Missing Link Identified to Determine Carbon in Deep Earth Reservoirs

Understanding the Earth’s carbon cycle has important implications for understanding climate change and the health of biospheres.

But scientists don’t yet understand how much carbon lies deep in the Earth’s water reservoirs — for example, in water that is under extreme pressure in the mantle — because experiments are difficult to conduct under such conditions.

Researchers at the Pritzker School of Molecular Engineering (PME) at the University of Chicago and the University of Science and Technology in Hong Kong have created a complex computer simulation that will help scientists determine the concentration of carbon under the conditions of the mantle, which include temperatures of up to 1000K (730C or 1,340F) and pressures of up to 10 GPa, which is 100,000 times greater than on the Earth’s surface.

These simulations provide an ingenious way to evaluate the missing link between measurements (in particular, vibrational spectra used to discover signatures of ions in water) and the ion and molecular concentrations in these conditions. This research, which was published recently in the journal Nature Communications, has important implications in understanding the Earth’s carbon cycle.

“Our computational strategy will greatly facilitate the determination of the amount of carbon at the extreme conditions of the Earth’s mantle,” said Giulia Galli, the Liew Family Professor of Molecular Engineering and professor of chemistry at UChicago, who is also a senior scientist at Argonne National Laboratory and one of the authors of the research.

“Together with many other research groups around the world, we have been part of a large project aimed at understanding how much carbon is present in the Earth and how it moves from the interior toward the surface,” said Ding Pan, former post-doctoral researcher at UChicago in Galli’s group, first author of the research, and current assistant professor of physics and chemistry in Hong-Kong University of Science and Technology. “This is one step toward building a comprehensive picture of carbon concentration and movement in the earth.”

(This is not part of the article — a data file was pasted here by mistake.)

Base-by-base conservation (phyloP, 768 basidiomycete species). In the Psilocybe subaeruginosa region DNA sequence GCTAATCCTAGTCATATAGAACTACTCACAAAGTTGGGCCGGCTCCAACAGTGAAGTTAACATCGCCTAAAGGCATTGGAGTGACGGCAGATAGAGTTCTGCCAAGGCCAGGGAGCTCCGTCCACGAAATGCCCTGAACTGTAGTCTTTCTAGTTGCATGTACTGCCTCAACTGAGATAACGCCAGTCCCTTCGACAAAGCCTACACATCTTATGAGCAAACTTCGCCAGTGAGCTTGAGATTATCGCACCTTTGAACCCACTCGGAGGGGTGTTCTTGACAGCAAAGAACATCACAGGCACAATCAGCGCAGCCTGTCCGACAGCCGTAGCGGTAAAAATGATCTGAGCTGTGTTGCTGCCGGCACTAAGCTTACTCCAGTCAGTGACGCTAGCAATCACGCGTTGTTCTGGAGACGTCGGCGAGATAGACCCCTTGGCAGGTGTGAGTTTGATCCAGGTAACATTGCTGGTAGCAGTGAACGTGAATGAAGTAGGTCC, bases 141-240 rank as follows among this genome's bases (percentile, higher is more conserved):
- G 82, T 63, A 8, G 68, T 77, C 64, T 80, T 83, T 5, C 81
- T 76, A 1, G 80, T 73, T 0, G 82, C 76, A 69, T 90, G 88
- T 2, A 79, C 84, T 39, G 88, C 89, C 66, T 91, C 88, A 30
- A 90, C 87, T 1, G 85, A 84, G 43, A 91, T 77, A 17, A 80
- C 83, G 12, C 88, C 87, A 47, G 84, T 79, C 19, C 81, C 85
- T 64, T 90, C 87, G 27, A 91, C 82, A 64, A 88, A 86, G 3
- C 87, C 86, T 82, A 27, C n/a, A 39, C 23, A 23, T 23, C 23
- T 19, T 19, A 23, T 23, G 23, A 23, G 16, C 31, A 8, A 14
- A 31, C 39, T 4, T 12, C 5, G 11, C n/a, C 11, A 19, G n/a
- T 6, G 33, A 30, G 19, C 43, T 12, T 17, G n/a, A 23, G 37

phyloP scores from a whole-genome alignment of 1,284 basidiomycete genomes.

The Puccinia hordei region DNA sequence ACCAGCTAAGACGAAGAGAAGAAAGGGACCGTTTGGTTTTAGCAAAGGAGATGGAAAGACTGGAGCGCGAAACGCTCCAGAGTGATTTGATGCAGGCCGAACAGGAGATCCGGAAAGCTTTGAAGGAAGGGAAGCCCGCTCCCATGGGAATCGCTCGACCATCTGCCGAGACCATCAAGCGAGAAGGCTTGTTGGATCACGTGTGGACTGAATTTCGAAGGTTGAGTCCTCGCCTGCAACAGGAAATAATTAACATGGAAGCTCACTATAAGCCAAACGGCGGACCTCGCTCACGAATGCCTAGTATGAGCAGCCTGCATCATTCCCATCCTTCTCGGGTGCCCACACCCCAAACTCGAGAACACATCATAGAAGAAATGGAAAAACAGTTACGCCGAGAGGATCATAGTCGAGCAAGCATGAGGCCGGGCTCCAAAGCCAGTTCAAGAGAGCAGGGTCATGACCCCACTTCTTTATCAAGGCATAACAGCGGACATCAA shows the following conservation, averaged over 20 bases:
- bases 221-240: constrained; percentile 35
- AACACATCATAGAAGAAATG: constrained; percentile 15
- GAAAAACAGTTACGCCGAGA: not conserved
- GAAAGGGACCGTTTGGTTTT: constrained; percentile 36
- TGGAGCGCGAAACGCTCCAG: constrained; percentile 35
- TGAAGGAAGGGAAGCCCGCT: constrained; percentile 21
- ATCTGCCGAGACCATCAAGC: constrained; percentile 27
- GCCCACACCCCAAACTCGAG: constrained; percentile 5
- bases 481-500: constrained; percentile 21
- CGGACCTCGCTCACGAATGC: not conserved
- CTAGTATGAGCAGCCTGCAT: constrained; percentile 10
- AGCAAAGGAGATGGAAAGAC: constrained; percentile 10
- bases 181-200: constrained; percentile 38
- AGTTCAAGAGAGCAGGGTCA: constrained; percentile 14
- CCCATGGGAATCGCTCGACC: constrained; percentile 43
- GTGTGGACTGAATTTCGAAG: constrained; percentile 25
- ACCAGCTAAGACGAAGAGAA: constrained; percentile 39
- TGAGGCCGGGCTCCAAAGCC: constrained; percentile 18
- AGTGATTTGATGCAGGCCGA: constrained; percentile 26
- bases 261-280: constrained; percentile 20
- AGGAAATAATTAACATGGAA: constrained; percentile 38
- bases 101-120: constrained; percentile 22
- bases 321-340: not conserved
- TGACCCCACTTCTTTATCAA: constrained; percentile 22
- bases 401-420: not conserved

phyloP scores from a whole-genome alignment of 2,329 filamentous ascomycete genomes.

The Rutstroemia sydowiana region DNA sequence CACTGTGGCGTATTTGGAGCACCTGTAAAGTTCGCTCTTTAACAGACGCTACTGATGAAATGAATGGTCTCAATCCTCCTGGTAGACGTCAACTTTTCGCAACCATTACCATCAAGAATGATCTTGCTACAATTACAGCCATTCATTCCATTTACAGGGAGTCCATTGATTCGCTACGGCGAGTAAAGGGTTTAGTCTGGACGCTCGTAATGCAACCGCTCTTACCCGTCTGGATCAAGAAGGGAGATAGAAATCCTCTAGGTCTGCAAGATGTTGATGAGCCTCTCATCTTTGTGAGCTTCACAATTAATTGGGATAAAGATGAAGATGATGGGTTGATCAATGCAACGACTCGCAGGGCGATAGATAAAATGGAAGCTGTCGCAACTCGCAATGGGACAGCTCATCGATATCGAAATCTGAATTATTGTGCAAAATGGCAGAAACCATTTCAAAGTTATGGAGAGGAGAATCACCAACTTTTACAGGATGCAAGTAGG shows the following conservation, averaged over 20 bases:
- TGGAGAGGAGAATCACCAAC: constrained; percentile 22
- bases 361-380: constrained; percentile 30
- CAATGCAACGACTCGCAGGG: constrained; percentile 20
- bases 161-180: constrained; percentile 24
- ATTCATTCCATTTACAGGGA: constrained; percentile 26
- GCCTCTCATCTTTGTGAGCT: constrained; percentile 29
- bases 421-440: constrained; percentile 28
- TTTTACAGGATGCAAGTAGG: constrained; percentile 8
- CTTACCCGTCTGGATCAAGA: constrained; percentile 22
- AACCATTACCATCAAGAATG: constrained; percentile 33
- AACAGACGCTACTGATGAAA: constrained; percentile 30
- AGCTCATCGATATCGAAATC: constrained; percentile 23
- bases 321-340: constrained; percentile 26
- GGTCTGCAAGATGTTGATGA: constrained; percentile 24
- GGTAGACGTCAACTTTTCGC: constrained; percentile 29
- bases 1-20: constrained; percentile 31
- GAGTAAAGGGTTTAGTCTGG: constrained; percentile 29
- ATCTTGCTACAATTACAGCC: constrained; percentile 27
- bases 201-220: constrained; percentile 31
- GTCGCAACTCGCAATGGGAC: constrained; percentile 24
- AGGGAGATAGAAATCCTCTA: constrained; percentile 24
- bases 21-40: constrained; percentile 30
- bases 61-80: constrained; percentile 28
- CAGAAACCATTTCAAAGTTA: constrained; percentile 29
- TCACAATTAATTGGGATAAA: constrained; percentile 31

A step toward better understanding the carbon cycle

Understanding how much carbon lies in deep reservoirs many miles underground is important because it is estimated that more than 90 percent of the Earth’s carbon is buried in its interior. That deep carbon influences the form and concentration of carbon near the surface, which ultimately can impact global climate change.

Unfortunately, there is no experimental technique yet available to directly characterize carbonates dissolved in water at extreme pressure and temperature conditions. Pan and Galli devised a novel strategy that combines spectroscopy results with sophisticated calculations based on quantum mechanics to determine the concentration of ions and molecules in water at extreme conditions.

By carrying out these simulations, Pan and Galli found that the concentration of a specific important species — bicarbonate ions — has been underestimated by previously used geochemical models. They proposed a new view of what happens when you dissolve carbon dioxide in water at extreme conditions.

“The determination of what happens when one dissolves carbon dioxide in water under pressure is critical to the understanding of the chemistry of carbon in the Earth’s interior,” Galli said. “Our study contributes to the understanding of the deep carbon cycle, which substantially influences the carbon budget near the Earth’s surface.”

Galli and Pan’s simulation were performed at the Research Computing Center at UChicago and at the Deep Carbon Observatory Computer Cluster. It is just one of the several investigations of ions in water and water at interfaces ongoing in Galli’s group.

General simulation tools to understand water

Gaining a deeper understanding of what takes place when water — and matter dissolved or suspended in water — comes into contact with those solids is the focus of the Argonne-led AMEWS Center. For example, in many water systems, a phenomenon known as fouling — the accumulation of unwanted material on solid surfaces to the detriment of function — occurs at interfaces.

“A huge number of the challenges we face surrounding water center on the interface between water and the materials that make up the systems that handle, process, and treat water, including ions, of course,” said Seth Darling, director of AMEWS and a PME fellow. “The quantum mechanical simulations of Galli, integrated with experiments, can make a real difference in understanding aqueous interfacial phenomena where ions, like the carbonates studied in Nature Communications, are present.”

Reference: “A first principles method to determine speciation of carbonates in supercritical water” by Ding Pan and Giulia Galli, 21 January 2020, Nature Communications.
DOI: 10.1038/s41467-019-14248-1

Funding: Department of Energy, Alfred P. Sloan Foundation, National Natural Science Foundation of China, Croucher Foundation and DOE through AMEWS.

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